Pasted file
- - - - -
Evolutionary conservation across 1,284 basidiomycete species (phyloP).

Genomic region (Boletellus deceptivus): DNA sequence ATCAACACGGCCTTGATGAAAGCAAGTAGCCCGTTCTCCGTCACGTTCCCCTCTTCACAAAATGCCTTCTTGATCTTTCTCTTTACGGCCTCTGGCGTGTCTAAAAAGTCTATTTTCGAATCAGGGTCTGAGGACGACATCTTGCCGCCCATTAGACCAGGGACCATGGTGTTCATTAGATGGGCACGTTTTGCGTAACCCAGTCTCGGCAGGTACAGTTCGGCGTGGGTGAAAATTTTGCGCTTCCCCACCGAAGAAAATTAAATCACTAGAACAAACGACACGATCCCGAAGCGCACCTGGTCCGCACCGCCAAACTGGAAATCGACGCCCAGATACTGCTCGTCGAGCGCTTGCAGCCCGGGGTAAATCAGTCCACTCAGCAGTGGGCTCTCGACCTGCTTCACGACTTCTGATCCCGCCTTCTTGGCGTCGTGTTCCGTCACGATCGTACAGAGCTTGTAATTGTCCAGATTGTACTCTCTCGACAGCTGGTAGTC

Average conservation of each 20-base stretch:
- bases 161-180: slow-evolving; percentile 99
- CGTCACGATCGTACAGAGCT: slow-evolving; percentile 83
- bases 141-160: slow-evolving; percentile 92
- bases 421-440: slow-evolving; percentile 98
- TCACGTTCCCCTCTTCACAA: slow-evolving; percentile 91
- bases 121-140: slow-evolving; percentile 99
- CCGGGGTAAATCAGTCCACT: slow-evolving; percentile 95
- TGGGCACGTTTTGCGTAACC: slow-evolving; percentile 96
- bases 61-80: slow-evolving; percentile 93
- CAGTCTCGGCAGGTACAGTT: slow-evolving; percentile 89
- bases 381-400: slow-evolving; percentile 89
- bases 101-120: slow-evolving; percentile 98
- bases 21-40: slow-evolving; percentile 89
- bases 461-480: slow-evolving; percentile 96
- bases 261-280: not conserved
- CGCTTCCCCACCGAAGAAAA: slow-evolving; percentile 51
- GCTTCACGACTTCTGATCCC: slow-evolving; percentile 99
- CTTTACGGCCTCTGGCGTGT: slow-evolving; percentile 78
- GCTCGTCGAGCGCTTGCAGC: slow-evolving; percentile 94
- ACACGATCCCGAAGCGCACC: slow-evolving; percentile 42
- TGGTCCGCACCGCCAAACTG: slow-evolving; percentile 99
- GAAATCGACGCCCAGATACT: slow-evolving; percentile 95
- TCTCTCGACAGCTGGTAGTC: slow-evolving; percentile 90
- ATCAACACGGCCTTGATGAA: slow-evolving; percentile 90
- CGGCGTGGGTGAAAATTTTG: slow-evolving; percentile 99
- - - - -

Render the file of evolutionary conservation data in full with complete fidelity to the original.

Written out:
Evolutionary conservation across 1,284 basidiomycete species (phyloP).

Genomic region (Boletellus deceptivus): DNA sequence ATCAACACGGCCTTGATGAAAGCAAGTAGCCCGTTCTCCGTCACGTTCCCCTCTTCACAAAATGCCTTCTTGATCTTTCTCTTTACGGCCTCTGGCGTGTCTAAAAAGTCTATTTTCGAATCAGGGTCTGAGGACGACATCTTGCCGCCCATTAGACCAGGGACCATGGTGTTCATTAGATGGGCACGTTTTGCGTAACCCAGTCTCGGCAGGTACAGTTCGGCGTGGGTGAAAATTTTGCGCTTCCCCACCGAAGAAAATTAAATCACTAGAACAAACGACACGATCCCGAAGCGCACCTGGTCCGCACCGCCAAACTGGAAATCGACGCCCAGATACTGCTCGTCGAGCGCTTGCAGCCCGGGGTAAATCAGTCCACTCAGCAGTGGGCTCTCGACCTGCTTCACGACTTCTGATCCCGCCTTCTTGGCGTCGTGTTCCGTCACGATCGTACAGAGCTTGTAATTGTCCAGATTGTACTCTCTCGACAGCTGGTAGTC

Average conservation of each 20-base stretch:
- bases 161-180: slow-evolving; percentile 99
- CGTCACGATCGTACAGAGCT: slow-evolving; percentile 83
- bases 141-160: slow-evolving; percentile 92
- bases 421-440: slow-evolving; percentile 98
- TCACGTTCCCCTCTTCACAA: slow-evolving; percentile 91
- bases 121-140: slow-evolving; percentile 99
- CCGGGGTAAATCAGTCCACT: slow-evolving; percentile 95
- TGGGCACGTTTTGCGTAACC: slow-evolving; percentile 96
- bases 61-80: slow-evolving; percentile 93
- CAGTCTCGGCAGGTACAGTT: slow-evolving; percentile 89
- bases 381-400: slow-evolving; percentile 89
- bases 101-120: slow-evolving; percentile 98
- bases 21-40: slow-evolving; percentile 89
- bases 461-480: slow-evolving; percentile 96
- bases 261-280: not conserved
- CGCTTCCCCACCGAAGAAAA: slow-evolving; percentile 51
- GCTTCACGACTTCTGATCCC: slow-evolving; percentile 99
- CTTTACGGCCTCTGGCGTGT: slow-evolving; percentile 78
- GCTCGTCGAGCGCTTGCAGC: slow-evolving; percentile 94
- ACACGATCCCGAAGCGCACC: slow-evolving; percentile 42
- TGGTCCGCACCGCCAAACTG: slow-evolving; percentile 99
- GAAATCGACGCCCAGATACT: slow-evolving; percentile 95
- TCTCTCGACAGCTGGTAGTC: slow-evolving; percentile 90
- ATCAACACGGCCTTGATGAA: slow-evolving; percentile 90
- CGGCGTGGGTGAAAATTTTG: slow-evolving; percentile 99